The Union Budget 2017 has generally seen positive reviews from start-ups and other industry sections even as it is being called a balancing act by the government. Some of the facets of the budget that have received attention are the emphasis on infrastructure development, the information about GST rollout being on track, as well as reducing FDI restrictions further.
Partha Iyengar, VP and Gartner Fellow, said the budget was notable for the fact that the government has maintained fiscal discipline and resisted the urge to come up with a populist budget given the upcoming elections.
“The biggest positive is the continued focus on infrastructure (roads, railway, housing, tier-II airports et al) in general and rural infrastructure (affordable homes, rural electrification) in particular, including e-infrastructure with the increased allocation to BharatNet (erstwhile NOFN). This will allow commercial activity to expand to the rural segment in a much more efficient manner, if the aim of achieving the broadband connectivity targets by 2018 is actually met,” he said.
He further called the continued focus on moving India towards a more transparent and digital economy as encouraging and said it would help capitalise on the long term gains of the painful demonetisation exercise. The move to curb black economy also bodes well for accelerated GDP growth as more of the ‘shadow economy’ becomes visible and integrated into the overall economic activity.
Rajeev Dimri, Leader (Indirect Tax) at BMR & Associates, said that though there were no major indirect tax related announcements, this was in line with expectations given that the nation is on the verge of transitioning to GST.
“Reassurance that the government is up to speed on GST implementation work (including IT preparedness) is good news. Also, commitment to initiate GST awareness / orientation for businesses starting next fiscal, reaffirms the collaborative and inclusive approach of the Government to effectively implement GST,” he said.
He further added that keeping the service tax rate unchanged and withdrawal of R&D cess were welcome and pragmatic decisions at this juncture for boosting economic growth of the country.
“R&D cess withdrawal in particular will encourage import of technology and complements the Make-in-India campaign. The stated focus areas of the budget 2017 are eliminating black money, promoting a digital economy by facilitating cashless transactions and increasing foreign investment. However, in view of impending GST, no major steps seem to have been taken from an indirect tax standpoint on these aspects. The announcement on the correction in excise and customs duty rates is largely to address duty inversion support the ‘Make in India’ initiative. The fine print would need to be analysed to determine the exact impact on businesses,” he said.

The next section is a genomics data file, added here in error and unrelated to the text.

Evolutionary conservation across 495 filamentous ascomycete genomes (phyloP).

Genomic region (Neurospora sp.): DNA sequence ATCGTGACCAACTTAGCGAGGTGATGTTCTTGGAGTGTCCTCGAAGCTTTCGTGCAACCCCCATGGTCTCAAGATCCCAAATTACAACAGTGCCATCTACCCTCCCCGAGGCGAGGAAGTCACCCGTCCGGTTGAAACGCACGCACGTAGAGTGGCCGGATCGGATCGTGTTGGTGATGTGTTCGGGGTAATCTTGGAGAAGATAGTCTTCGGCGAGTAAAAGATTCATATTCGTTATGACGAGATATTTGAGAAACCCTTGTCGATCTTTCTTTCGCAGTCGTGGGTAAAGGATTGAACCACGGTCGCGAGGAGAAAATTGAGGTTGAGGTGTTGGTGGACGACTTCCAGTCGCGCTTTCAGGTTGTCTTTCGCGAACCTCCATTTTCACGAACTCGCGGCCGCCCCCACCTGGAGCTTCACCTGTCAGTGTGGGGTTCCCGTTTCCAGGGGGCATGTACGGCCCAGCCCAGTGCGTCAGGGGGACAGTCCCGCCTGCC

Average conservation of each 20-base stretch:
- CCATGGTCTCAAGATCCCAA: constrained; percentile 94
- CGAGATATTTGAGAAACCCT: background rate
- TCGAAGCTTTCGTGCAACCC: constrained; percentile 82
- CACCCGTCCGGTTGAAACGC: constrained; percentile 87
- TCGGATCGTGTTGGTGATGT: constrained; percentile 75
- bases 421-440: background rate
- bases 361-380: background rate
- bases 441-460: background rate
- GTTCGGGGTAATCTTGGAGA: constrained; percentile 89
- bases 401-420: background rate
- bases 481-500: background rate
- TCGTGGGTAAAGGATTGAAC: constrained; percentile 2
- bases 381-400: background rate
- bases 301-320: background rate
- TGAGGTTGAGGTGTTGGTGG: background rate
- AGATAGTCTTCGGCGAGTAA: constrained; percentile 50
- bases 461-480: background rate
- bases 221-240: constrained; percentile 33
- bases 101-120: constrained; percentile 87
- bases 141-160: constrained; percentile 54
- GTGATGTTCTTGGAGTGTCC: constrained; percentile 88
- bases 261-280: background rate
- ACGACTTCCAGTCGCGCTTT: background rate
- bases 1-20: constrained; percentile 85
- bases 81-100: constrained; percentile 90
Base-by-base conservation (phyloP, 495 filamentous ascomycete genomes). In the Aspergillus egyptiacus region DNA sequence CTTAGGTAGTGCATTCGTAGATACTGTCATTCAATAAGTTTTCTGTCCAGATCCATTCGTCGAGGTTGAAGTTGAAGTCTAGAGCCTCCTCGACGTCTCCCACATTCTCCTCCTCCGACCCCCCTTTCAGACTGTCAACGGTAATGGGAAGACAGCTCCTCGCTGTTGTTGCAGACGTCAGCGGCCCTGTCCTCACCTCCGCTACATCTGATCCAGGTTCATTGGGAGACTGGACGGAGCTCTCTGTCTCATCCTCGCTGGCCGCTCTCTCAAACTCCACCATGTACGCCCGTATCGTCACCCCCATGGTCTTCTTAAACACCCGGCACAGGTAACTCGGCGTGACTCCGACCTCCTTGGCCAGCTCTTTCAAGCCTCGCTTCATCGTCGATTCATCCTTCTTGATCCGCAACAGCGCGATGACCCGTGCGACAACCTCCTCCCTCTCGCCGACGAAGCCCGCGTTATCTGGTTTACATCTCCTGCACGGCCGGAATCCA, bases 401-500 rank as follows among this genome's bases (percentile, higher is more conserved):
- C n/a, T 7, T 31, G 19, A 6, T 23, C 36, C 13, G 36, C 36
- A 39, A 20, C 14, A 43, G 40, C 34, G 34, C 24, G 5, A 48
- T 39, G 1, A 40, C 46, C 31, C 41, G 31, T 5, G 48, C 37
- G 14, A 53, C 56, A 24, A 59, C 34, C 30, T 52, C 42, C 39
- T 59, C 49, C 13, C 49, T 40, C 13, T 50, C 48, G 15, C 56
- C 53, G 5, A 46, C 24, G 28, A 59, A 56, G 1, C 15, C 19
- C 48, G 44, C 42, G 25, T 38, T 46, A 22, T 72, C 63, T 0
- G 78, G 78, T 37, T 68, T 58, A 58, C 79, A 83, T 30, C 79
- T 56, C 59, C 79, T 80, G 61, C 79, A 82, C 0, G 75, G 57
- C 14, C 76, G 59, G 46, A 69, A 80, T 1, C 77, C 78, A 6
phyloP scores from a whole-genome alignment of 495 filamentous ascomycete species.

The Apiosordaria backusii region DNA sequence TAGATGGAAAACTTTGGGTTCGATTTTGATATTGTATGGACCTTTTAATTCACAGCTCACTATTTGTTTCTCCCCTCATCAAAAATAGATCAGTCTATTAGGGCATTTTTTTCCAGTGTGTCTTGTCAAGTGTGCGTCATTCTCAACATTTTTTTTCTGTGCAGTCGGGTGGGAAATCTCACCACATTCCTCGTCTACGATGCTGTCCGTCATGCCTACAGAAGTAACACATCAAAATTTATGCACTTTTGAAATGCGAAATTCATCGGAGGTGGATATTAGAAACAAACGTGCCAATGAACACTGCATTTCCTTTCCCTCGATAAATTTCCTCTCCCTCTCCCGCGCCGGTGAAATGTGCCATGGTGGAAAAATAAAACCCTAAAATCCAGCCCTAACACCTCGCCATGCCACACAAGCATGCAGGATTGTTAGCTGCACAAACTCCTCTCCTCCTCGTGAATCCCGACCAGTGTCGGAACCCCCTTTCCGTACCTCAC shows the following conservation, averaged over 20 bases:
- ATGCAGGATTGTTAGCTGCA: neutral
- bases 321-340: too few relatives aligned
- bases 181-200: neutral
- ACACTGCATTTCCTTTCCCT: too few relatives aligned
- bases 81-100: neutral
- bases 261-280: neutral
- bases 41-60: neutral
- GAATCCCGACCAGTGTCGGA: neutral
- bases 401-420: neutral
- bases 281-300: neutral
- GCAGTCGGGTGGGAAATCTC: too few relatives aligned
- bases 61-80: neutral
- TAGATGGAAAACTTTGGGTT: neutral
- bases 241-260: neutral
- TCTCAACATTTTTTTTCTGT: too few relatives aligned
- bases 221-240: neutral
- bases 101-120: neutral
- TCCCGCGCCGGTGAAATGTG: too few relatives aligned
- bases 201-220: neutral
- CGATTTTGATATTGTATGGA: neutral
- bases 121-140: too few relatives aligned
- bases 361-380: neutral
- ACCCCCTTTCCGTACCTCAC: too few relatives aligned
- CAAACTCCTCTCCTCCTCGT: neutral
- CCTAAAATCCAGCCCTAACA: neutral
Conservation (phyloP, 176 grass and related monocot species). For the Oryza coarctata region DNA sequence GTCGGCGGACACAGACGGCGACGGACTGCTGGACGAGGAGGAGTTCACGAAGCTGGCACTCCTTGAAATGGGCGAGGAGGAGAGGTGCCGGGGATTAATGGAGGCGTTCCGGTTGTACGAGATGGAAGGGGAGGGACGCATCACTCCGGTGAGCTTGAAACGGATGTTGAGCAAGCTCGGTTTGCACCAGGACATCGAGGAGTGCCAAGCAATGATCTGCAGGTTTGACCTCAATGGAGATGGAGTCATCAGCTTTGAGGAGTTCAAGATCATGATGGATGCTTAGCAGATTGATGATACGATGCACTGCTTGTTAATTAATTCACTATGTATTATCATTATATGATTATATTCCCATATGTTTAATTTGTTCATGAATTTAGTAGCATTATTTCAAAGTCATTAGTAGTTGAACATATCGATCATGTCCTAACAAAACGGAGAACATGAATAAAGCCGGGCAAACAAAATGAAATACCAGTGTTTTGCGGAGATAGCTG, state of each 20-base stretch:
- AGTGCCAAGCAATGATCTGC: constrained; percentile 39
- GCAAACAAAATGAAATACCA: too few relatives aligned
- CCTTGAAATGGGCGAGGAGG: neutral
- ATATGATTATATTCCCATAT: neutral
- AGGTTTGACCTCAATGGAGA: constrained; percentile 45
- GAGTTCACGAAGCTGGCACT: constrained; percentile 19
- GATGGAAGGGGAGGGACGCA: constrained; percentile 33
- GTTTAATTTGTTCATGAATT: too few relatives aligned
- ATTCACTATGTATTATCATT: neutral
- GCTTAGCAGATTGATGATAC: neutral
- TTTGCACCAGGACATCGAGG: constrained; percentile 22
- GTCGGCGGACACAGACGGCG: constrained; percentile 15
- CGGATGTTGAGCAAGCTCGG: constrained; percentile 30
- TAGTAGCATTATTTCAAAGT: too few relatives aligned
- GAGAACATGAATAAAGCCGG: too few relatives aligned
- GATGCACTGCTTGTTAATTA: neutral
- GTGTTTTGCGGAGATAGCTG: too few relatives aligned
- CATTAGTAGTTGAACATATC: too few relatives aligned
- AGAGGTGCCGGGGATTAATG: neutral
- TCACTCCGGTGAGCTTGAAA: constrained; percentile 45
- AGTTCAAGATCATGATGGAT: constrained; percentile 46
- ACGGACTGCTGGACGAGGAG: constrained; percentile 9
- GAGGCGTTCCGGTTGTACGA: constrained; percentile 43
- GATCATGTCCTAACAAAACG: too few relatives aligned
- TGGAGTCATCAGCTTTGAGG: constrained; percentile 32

Bharat Rajamani, Executive Director & Solution Leader (Marketing & Advertising Risk Services (MARS), EY India said, “The budget was a fine balancing act between the need to push growth and to achieve it within fiscal constraints. The key takeaways include emphasis on rural economy, affordable housing and encouragement of digital transactions. The budget’s focus on digital transactions and rural digital network will encourage the FMCG, consumer durable, automobile and micro finance companies to explore innovative ways of utilising digital advertising in rural areas. The cap of Rs 3 lakh on cash transactions will bring about transparency and boost tracking efficiency in marketing. Further, the budget recognised Metro rail as an emerging mode of urban transportation which will again encourage brands to shift focus to transit media and make Out of Home (OOH) media more versatile.”
Speaking about the decision to abolish FIPB, Mukesh Butani, Managing Partner at BMR Legal, called it a bold move.
“The economic secretary of course cautioned that the existing FDI limits on defence, etc. and FDI in sectors that entail national security shall be subjected to controls. On the tax side, whilst there have been no big announcements, some proposals have been made to boost the foreign investment and provide relief to middle class individuals and MSMEs,” he said.